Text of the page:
December 20, 2018

Security News – How to Avoid a Vishing Scam

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By now you probably know not to click on links that arrive unexpectedly via email (Phishing) or text (Smishing), but how about an old-fashioned telephone scam?   As people have become more educated on cybersecurity, criminals are turning to alternative scamming methods, including the telephone scam.

What is Vishing?

Vishing is the telephone-based scam that has even the most tech-savvy consumers falling victim. Vishing scams rely heavily on manipulation and social engineering to get potential victims to give up personal information such as PINs, Social Security numbers, credit card security codes, and passwords. Criminals typically pretend to be from an official organization such as a bank or the government and use “caller ID spoofing” which allows them to make phone calls that appear to be from legitimate organizations. Vishing calls can be from a live person, robot, or both.  With so many variables, it’s imperative to stay alert and keep your information protected.

Common vishing scams include:
  • Supposed fraud or suspicious activity on your bank account
  • Overdue or unpaid taxes to the IRS
  • Fake computer or IT support
  • Fake government agency
How to avoid vishing scams:
  • Never answer a call from an unknown number. Picking up may alert the scammer that the number is active and may lead to more calls down the road.  Instead, let the call go to voicemail.  If the scammer leaves a message, it will give you time to vet out the caller properly.
  • If you do answer, never give your personal information. Banks and government institutions will never ask for personal information over the phone.  If you are asked for personal information or feel uncertain to the legitimacy of the call, hang up and call back after crossing referencing the number online or on the back of your credit card. It is worth noting that government institutions like the IRS almost exclusively communicate by mail or occasionally email.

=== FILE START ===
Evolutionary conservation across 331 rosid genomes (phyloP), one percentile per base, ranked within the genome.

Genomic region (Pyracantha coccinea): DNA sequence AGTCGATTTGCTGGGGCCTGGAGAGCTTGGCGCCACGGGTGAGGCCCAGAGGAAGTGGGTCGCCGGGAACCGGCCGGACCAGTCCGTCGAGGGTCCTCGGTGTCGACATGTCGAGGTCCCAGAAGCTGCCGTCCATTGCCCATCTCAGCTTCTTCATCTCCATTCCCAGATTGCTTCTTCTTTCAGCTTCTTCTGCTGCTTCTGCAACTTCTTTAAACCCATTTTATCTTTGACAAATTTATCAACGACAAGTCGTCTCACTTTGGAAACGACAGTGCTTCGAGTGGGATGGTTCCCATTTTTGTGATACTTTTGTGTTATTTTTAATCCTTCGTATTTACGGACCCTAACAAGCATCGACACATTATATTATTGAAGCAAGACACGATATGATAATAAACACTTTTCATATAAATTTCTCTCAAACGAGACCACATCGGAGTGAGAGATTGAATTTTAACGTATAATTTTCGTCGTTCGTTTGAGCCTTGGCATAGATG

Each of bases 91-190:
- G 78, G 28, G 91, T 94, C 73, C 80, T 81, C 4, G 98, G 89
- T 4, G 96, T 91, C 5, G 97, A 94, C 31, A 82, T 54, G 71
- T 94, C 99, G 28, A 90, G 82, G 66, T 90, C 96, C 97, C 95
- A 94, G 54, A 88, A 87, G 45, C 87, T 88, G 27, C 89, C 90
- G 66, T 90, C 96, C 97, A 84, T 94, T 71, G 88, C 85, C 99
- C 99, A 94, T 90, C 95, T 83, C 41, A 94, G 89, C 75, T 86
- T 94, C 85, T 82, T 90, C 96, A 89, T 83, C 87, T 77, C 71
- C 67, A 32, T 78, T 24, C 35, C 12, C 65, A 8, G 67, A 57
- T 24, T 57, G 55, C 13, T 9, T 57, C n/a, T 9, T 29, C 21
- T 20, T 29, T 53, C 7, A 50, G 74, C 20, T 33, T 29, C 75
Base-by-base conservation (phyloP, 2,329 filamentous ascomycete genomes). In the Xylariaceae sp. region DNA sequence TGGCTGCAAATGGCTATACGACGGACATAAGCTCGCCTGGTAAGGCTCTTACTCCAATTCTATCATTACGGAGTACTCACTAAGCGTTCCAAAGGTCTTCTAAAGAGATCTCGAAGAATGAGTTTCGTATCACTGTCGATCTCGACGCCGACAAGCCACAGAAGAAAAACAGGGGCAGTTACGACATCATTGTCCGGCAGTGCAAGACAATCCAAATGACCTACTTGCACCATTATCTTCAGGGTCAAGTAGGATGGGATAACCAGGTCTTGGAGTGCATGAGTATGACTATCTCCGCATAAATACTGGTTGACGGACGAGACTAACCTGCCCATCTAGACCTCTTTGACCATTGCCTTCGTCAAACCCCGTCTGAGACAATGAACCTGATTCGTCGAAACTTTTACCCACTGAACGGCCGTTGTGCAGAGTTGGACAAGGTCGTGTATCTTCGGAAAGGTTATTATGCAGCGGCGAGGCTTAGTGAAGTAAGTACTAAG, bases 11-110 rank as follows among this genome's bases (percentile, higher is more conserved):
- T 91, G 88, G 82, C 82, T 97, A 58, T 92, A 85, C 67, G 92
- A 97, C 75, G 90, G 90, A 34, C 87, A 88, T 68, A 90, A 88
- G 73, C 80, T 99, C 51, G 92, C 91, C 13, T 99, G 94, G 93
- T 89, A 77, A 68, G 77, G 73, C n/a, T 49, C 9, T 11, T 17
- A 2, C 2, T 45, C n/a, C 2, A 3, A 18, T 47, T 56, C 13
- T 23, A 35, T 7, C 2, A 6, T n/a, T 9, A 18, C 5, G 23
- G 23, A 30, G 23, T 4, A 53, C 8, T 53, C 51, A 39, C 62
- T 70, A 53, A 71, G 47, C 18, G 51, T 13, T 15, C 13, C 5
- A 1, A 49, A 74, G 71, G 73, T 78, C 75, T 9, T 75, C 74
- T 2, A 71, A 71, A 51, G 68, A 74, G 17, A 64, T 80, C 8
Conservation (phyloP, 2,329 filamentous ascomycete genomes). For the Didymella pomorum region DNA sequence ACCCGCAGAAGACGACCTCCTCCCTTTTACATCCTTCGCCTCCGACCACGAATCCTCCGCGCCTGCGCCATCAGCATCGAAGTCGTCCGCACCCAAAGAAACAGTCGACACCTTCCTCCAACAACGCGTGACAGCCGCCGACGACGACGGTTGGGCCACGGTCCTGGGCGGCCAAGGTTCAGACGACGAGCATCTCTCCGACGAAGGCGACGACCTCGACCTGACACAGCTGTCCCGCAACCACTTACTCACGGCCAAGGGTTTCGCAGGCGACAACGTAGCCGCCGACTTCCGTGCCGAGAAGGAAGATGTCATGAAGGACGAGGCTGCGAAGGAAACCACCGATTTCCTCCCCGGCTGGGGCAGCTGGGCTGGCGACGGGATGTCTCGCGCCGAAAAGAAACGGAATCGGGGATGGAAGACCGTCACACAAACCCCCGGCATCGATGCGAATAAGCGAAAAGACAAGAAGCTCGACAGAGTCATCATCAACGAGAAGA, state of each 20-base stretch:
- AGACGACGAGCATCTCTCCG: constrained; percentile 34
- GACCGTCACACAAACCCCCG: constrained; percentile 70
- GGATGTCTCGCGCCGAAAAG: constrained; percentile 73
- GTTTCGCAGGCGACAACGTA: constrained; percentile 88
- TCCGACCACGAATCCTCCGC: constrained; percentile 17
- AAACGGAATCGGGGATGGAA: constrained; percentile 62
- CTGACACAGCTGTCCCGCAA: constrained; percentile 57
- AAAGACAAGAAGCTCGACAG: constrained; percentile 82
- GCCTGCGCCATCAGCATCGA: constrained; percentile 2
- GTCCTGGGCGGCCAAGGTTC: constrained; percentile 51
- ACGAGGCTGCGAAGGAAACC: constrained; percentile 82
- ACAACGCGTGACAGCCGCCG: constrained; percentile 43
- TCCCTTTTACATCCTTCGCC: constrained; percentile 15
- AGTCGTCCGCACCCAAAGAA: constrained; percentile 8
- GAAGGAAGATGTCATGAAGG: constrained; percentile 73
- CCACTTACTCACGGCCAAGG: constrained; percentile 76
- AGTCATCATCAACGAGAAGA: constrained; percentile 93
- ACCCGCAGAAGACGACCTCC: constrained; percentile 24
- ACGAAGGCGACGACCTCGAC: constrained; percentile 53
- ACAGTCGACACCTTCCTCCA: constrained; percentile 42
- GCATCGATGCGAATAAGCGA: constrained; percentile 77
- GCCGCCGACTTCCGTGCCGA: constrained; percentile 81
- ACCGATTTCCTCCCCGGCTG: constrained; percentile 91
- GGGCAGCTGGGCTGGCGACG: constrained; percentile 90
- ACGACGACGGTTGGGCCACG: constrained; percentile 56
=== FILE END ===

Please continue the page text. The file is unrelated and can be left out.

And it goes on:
• Don’t trust Caller ID. As mentioned above, scammers can use “caller ID spoofing” to make calls appear to come from a legitimate source.  While the call may be legitimate, keep your guard up and remember never give out personal information over the phone.

Again, keep in mind that River City Bank will never ask for your personal information by email or text.  Your personal and financial security is our top priority.  Should you have any questions or concerns regarding your account information or communication you have received from River City Bank, please do not hesitate to reach out to a customer service representative at (916) 567-2899 or (800) 564-7144.

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